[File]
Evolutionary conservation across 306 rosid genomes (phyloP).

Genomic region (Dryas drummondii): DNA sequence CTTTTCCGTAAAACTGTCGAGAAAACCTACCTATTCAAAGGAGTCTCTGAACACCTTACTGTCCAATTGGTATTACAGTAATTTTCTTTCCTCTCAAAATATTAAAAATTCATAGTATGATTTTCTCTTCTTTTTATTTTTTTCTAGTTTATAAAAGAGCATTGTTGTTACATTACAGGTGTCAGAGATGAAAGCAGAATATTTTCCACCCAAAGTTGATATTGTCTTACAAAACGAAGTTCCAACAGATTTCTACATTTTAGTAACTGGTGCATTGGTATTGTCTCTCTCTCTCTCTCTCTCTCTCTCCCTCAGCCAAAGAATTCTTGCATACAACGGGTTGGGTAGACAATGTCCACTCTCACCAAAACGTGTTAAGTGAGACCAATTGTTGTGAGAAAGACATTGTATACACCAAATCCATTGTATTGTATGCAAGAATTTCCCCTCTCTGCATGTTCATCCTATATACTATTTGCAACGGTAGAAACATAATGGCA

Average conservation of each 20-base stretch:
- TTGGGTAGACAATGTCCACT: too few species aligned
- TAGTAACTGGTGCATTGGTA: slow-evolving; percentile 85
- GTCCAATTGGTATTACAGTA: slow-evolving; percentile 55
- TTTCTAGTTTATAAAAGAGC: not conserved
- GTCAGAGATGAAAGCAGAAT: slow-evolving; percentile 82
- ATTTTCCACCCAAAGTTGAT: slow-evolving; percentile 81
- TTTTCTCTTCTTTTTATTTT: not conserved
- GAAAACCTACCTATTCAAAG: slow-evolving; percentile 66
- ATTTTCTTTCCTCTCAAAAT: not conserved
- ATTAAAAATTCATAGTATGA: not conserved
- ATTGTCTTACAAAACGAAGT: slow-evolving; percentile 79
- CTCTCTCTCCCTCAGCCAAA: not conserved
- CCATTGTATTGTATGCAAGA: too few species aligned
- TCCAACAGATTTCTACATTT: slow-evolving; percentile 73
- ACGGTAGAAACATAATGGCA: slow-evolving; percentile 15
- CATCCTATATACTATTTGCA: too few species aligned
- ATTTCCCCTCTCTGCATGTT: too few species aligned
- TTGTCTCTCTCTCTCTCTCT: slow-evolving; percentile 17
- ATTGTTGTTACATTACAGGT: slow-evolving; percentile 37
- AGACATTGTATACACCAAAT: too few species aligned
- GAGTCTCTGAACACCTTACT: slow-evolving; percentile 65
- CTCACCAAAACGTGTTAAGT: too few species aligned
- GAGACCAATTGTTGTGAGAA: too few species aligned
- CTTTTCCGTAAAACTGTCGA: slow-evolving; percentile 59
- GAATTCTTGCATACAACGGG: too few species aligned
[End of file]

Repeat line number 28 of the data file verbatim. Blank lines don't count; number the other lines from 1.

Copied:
- GAATTCTTGCATACAACGGG: too few species aligned